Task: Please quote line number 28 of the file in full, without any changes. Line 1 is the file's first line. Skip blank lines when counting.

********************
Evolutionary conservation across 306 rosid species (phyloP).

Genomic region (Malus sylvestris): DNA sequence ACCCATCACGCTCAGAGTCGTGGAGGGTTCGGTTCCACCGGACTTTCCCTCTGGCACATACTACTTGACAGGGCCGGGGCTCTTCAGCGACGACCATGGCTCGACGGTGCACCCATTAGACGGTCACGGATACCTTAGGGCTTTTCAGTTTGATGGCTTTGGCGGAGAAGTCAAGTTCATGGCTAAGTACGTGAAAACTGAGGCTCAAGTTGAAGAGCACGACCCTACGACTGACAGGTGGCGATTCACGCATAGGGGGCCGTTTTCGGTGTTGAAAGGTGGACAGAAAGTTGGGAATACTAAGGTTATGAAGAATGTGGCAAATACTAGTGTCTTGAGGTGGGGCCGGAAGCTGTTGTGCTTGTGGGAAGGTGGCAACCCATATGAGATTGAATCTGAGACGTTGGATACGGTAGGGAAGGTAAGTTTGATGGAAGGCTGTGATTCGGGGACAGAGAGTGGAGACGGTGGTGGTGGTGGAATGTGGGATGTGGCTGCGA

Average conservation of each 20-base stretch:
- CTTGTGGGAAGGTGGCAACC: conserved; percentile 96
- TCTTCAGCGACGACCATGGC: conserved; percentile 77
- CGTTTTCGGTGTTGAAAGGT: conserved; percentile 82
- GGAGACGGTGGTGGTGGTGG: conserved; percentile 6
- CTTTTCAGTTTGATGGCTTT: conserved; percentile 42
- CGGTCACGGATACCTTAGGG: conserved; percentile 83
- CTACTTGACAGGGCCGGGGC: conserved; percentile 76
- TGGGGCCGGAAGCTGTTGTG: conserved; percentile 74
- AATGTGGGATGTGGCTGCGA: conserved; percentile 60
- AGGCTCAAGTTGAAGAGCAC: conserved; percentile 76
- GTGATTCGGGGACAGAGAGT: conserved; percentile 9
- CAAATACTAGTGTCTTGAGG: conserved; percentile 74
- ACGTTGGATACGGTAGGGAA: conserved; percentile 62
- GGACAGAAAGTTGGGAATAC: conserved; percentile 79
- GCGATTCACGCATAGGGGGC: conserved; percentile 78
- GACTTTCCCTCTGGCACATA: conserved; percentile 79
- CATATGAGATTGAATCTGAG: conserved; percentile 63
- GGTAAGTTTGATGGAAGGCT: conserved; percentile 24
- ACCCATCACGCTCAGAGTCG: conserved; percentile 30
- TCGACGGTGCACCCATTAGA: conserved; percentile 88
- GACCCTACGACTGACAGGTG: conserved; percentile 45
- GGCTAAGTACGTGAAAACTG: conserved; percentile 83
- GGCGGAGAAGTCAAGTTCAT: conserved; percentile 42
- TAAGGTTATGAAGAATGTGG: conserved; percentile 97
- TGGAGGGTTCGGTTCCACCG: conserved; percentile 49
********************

- TGGAGGGTTCGGTTCCACCG: conserved; percentile 49